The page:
Safety update

May 2011 Passenger injuries caused by vessels slamming into waves

This safety update is issued to highlight the hazard that passengers and crew are exposed to when a vessel is travelling at speed in waves. There have been a number of passenger injuries sustained on high speed passenger vessels offering “thrill-rides”.

Background

The impact of boats slamming into waves when travelling at speed can be sharp and hard enough to cause personal injury, including injuries to a seated person’s back, spine or neck.

The size of these impacts, and how hard they feel to the passengers, are directly proportionate to the shape of the vessel’s hull, the speed and direction the vessel is travelling, and the size of the waves the vessel is exposed to.

The cushioning or impact absorption provided by seating is important to assist in softening the ride for those on board.

The position of passengers on board the vessel and how they are restrained and protected are also of critical importance. An airborne vessel can easily launch a person who is not firmly restrained, or holding on, into the air. The slamming of the vessel on the next wave and the relative movement between the boat and the unrestrained person can result in a dangerous impact and may also risk, in some vessels, the passenger being lost overboard.

Legal responsibility

Any person who operates a ship in a manner which causes unnecessary danger or risk to any person, irrespective of whether or not in fact any injury occurs, may be prosecuted under section 65 of the Maritime Transport Act 1994 (“the MTA”). Similarly, a holder of a maritime document may also be prosecuted under section 64 of the MTA if he or she, in respect of any activity or service to which the maritime document relates, causes unnecessary danger or risk to any other person irrespective of whether or not in fact any injury occurs.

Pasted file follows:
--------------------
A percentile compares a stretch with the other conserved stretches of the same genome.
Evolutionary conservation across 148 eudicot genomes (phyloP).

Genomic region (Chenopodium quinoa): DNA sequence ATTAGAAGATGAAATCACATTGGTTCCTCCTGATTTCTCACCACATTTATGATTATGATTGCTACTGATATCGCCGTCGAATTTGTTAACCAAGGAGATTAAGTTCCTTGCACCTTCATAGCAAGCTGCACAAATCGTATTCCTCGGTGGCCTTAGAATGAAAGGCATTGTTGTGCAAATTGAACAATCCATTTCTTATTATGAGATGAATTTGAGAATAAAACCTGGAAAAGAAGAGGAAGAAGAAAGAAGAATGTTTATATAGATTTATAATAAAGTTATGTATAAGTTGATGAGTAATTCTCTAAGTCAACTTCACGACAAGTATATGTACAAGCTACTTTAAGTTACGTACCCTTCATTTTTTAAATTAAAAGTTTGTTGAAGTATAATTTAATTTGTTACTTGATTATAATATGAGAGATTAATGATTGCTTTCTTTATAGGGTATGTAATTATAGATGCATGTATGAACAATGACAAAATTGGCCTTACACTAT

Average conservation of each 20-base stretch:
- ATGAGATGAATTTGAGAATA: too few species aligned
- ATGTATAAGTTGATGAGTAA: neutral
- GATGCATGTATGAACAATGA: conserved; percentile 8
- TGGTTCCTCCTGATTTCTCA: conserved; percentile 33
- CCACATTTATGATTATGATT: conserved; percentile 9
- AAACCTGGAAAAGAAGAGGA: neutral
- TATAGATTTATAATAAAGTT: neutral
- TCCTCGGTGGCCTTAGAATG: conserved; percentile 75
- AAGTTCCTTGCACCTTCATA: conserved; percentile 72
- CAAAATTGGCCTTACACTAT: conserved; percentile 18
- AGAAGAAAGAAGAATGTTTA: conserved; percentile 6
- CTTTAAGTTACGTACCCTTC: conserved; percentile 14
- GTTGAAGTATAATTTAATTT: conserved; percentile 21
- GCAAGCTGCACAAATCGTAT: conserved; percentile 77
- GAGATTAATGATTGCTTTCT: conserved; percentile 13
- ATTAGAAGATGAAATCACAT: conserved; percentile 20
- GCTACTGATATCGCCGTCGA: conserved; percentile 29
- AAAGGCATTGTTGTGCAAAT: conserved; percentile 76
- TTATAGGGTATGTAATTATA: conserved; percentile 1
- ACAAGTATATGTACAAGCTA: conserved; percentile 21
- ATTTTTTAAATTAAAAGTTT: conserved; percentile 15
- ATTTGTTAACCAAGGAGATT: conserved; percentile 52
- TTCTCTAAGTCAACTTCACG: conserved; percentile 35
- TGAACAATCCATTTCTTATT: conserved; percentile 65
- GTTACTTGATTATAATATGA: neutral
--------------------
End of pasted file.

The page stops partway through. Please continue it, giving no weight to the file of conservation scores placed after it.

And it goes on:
Likewise, the Health and Safety at Work Act 2015 places responsibilities on the ‘person conducting a business or undertaking’ (PCBU) to ensure, so far as is reasonably practicable, the health and safety of workers, and that other people are not put at risk by its work. This is called the ‘primary duty of care’. This means, so far as is reasonably practicable, that other persons are not put at risk by the work of the business or undertaking (eg a visitor to the workplace, or members of the public who could be affected by a work activity).

Maximum speed, wave height and direction

It should be noted that the speed and structural limitations of the vessel, as set by its designer or naval architect, may not be the same as the maximum speed at which it can safely carry passengers.

The hull and structure of the ship may be able to take the loadings and impacts involved but the impacts may be excessive for passenger safety. The owner, operator and master must be aware of this and select appropriate speed limits for given wave heights and swell directions in order to protect passengers and crew from harm. .

Safe practice tips

  • Owners, operators and masters of passenger ships must ensure that impacts on board their vessels are within limits that will ensure the safety of passengers and crew.
  • The design of the vessel must be appropriate to the operational conditions it is exposed to. If the vessel is not adequately designed to soften the ride for a specific speed, wave height and direction of swell then the operator must avoid those specific conditions.
  • For a given vessel, the owner or operator should prepare documented safety procedures stating the maximum safe speed for a given wave height and swell direction. Operators of passenger vessels operating in conditions where vertical impacts are likely to cause injury (or damage to the vessel) should prepare maximum speed/swell direction diagrams or equivalent written descriptions for each incremental increase in sea-state.
  • Owners, operators and masters of vessels offering thrill-rides must take all practicable measures to ensure the personal safety of the persons on board their vessel.
  • Masters and helmsmen of vessels offering thrill-rides must ensure that the speed of the vessel is appropriate to the sea-state conditions, the course of the vessel and the wave slamming impacts on board the vessel.
  • Passenger safety briefings before departure of the vessel should highlight the hazards involved and explain the need for equipment such as seat-belts, how to use them and when they should be worn.
chart of wave heights
Maritime New Zealand
Example of a vessel speed to swell direction diagram for a given wave height

Original source content - Safety Bulletin Issue 26, May 2011: Passenger injuries caused by vessels slamming into waves.

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